Here is how I make it. (Don't worry, this is not exactly a recipe. It is cultural theater.)

Rub some chicken with cayenne pepper, garlic powder, and salt, then flour it, and fry it. Heat oil in a cast iron skillet, then add an equal part of flour and cook that over high heat, stiring constantly. The flour will brown and turn nearly black. Just before the flour burns, pour in diced (I prefer pureed) fresh onion, bell pepper, and celery (known as "the trinity" in southern cooking). Continue cooking over high heat. I cook this stuff until the oil starts to separate from the mixture.

Drop this goo, called a roux (pronounced roo), into boiling chicken broth. Add diced sausage and a bit of fresh minced garlic. Simmer for 45 minutes. Add diced fried chicken and serve over rice.

Cooking gumbo takes about three hours. I once sold gumbo as a fund raiser for my son's cub scout pack. My dad and I took an entire day to make seventeen gallons of gumbo. We sold it for an exhorbitant price and made about three hundred dollars profit for the scouts. We cooked it outdoors on two butane cookers. The hard part was making all that roux in the cast-iron skillet. I stood at the stove for three hours. I was wrung out. Everybody raved about it, but I never got to taste it, since it all sold.

More Skepticism

I recently talked about skepticism. A recent news release illustrates what I mean.

The story is here.

My summary is this. Scientists found leaks in the magnetic field that surrounds Earth, protecting it from the solar wind.

The new observations "overturn the way that we understand how the sun's magnetic field interacts with the Earth's magnetic field," said David Sibeck of NASA's Goddard Space Flight Center in Greenbelt, Md., during a press conference today at the annual meeting of the American Geophysical Union in San Francisco.

Al Gore should take note that sometimes we do not know what we thought we knew.

Tuesday, December 16, 2008

Daddy, What Happened To The Dinosaurs?

I am a religious believer.

About man's knowledge, I am a skeptic. Back when I was born, a scientist would say to his son, "The dinosaurs are with us. They evolved into the creatures you see, including us." Back then, everyone thought change was gradual and evolutionary.

Then a few decades ago, a scientist colleague of mine would say to his son, "The dinosaurs were all killed when a massive asteroid hit the earth near the Yucatan Peninsula in the Gulf of Mexico."

From what I have recently read, a growing fraction of scientists are telling their kids, "The dinosaurs were killed when huge volcanoes in India poisoned their air."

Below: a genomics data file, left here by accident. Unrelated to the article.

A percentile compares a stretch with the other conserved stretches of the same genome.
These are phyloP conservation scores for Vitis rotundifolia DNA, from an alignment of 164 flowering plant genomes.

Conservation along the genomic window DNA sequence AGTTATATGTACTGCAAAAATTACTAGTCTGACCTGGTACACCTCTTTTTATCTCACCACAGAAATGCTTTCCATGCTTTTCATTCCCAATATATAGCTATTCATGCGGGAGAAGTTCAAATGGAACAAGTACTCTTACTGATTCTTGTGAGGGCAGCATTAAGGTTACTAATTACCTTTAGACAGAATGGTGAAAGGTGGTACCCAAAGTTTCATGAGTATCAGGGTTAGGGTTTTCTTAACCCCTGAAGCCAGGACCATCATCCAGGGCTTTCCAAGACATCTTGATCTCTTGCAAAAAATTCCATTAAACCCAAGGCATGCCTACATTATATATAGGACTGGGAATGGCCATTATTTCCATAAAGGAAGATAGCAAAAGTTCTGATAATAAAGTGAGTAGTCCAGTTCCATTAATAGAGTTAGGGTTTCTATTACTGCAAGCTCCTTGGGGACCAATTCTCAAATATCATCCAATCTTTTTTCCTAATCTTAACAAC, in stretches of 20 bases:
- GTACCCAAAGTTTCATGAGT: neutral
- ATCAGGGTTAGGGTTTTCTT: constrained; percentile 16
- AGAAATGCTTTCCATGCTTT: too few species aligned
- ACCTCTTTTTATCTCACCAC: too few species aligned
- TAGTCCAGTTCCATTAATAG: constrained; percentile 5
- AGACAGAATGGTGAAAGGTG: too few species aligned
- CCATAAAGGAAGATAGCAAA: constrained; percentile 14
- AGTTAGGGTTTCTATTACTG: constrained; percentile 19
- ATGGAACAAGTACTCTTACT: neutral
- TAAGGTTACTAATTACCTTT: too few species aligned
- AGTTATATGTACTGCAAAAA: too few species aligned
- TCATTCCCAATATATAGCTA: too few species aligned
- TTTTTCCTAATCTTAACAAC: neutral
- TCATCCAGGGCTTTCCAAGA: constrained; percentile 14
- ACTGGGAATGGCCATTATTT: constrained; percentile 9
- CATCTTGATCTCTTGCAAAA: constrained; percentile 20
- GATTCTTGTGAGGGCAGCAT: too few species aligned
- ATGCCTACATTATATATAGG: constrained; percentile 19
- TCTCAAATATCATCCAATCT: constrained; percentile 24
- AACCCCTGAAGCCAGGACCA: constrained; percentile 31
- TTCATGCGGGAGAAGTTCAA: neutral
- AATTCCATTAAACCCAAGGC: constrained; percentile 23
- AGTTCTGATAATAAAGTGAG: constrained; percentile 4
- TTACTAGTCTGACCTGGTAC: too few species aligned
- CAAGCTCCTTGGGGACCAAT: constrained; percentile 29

I love learning about science. But I do not take it seriously. Science is an interesting detective fiction that is rewritten every so often.

Thursday, December 11, 2008

The Body Cooled Down

In July, August, and September the housing market and investment banking industry was dead and twitching. Now that the body is cold, a U. S. House of Representatives regulatory committee finally put the blame on Fannie Mae and Freddie Mac (the FMs), which is almost where it should go.

I said this stuff three months ago here. The ultimate blame goes to congress, though, particularly to our representatives that prevented oversight of the FMs. Why is congress only waking now? Because they had an election to survive and had to delay blame. That explains the delay. I still do not know why they are even addressing the issue.

The idea that congress was to blame was mentioned (barely) at the hearings. The demons were, of course, CEOs of the FMs. Franklin Raines, at Fannie Mae, certainly did not help the situation by basing executive bonuses not on profitability, but on total numbers of mortgages that his underlings bought. But congress created the FMs and passed the Community Reinvestment Act (creating subprime mortgages); then the Clinton administration forced the FMs to buy subprime mortgages and congress shielded the FMs from oversight.

Government trashed the economy.

Why Didn't Anybody Stop Me?!

I know I talk too much about this stuff, but I could not resist this. C. E. O. Franklin Raines, under whom Fannie Mae's purchases of subprime mortgages exploded*, said to a U. S. House of Representatives committee recently "It is remarkable that during the period that Fannie Mae substantially increased its exposure to credit risk its regulator made no visible effort to enforce any limits."

This is priceless. Back when Bush and some Republican lawmakers were trying to rein in Fannie Mae, apparently Franklin Raines, who spent tens of millions of dollars on lobbyists to buy off congress, was secretly thinking, "Stop me before I buy more unsafe mortgages."


*Somewhat due to Raines's changing the compensation scheme to reward executives not for generating profits, but for acquiring whatever odiferous mortgages they wanted to acquire.

Wednesday, December 10, 2008

Caught in a Truth

The CEO of GM recently got caught telling the truth--that fuel efficiency standards are burying his company. Of course he said this in private--he would never tell that to congress since they can't handle the truth.*